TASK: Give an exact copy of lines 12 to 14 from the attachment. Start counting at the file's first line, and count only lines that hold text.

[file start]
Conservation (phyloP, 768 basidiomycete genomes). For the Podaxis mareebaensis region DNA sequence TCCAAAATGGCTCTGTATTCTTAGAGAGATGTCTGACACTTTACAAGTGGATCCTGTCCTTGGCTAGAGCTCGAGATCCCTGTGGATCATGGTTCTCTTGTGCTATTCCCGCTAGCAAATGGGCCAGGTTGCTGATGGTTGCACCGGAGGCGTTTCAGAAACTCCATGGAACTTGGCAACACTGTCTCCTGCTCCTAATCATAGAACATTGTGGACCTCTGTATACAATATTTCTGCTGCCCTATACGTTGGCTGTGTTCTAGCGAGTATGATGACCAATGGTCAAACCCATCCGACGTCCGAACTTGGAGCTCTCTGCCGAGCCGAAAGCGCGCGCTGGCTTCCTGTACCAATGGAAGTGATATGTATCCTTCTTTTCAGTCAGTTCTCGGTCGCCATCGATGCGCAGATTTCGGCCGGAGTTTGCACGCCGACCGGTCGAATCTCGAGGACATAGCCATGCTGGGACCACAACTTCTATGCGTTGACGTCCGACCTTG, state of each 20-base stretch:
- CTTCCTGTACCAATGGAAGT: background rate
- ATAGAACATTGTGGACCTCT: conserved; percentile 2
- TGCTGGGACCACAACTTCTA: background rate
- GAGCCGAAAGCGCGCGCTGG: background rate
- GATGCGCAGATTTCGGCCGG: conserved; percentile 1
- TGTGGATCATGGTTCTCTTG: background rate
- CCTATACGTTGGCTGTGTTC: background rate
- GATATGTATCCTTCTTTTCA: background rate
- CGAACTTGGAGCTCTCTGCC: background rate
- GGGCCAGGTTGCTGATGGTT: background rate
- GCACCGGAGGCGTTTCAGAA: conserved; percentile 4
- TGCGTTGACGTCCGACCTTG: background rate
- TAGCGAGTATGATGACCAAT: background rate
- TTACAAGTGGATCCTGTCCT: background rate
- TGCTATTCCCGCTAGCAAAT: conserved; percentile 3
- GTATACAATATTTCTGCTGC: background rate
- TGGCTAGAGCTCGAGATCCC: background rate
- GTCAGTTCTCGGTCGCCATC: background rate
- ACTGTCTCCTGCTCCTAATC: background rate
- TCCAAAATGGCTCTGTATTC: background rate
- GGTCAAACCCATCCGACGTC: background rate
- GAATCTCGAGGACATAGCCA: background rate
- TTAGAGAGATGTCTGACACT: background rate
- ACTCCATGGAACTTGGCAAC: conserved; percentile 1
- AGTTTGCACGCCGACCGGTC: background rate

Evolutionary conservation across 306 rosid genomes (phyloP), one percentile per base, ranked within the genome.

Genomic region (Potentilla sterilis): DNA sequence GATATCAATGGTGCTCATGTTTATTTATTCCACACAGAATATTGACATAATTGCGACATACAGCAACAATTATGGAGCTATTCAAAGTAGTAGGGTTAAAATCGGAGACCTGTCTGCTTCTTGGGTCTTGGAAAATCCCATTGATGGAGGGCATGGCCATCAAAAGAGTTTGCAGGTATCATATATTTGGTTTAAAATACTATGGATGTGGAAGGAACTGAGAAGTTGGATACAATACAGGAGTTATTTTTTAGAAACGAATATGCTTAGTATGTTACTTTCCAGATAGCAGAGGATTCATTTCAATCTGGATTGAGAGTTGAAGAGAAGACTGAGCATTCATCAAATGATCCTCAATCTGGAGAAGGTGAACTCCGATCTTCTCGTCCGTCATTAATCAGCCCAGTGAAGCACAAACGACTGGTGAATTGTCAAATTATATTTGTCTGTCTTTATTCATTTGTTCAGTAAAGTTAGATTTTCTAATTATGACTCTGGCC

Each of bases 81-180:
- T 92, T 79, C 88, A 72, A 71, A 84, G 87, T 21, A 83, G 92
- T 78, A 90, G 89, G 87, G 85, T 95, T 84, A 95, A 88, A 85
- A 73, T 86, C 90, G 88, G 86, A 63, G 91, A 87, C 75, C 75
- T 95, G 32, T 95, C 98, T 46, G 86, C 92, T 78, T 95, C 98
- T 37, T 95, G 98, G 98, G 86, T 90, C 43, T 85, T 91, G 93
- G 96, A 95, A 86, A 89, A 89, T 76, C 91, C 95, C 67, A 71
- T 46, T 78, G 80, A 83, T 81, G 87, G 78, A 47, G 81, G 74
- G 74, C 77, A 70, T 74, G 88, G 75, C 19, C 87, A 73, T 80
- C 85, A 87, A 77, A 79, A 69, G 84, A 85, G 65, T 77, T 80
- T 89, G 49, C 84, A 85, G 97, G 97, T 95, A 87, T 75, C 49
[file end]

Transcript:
- GCACCGGAGGCGTTTCAGAA: conserved; percentile 4
- TGCGTTGACGTCCGACCTTG: background rate
- TAGCGAGTATGATGACCAAT: background rate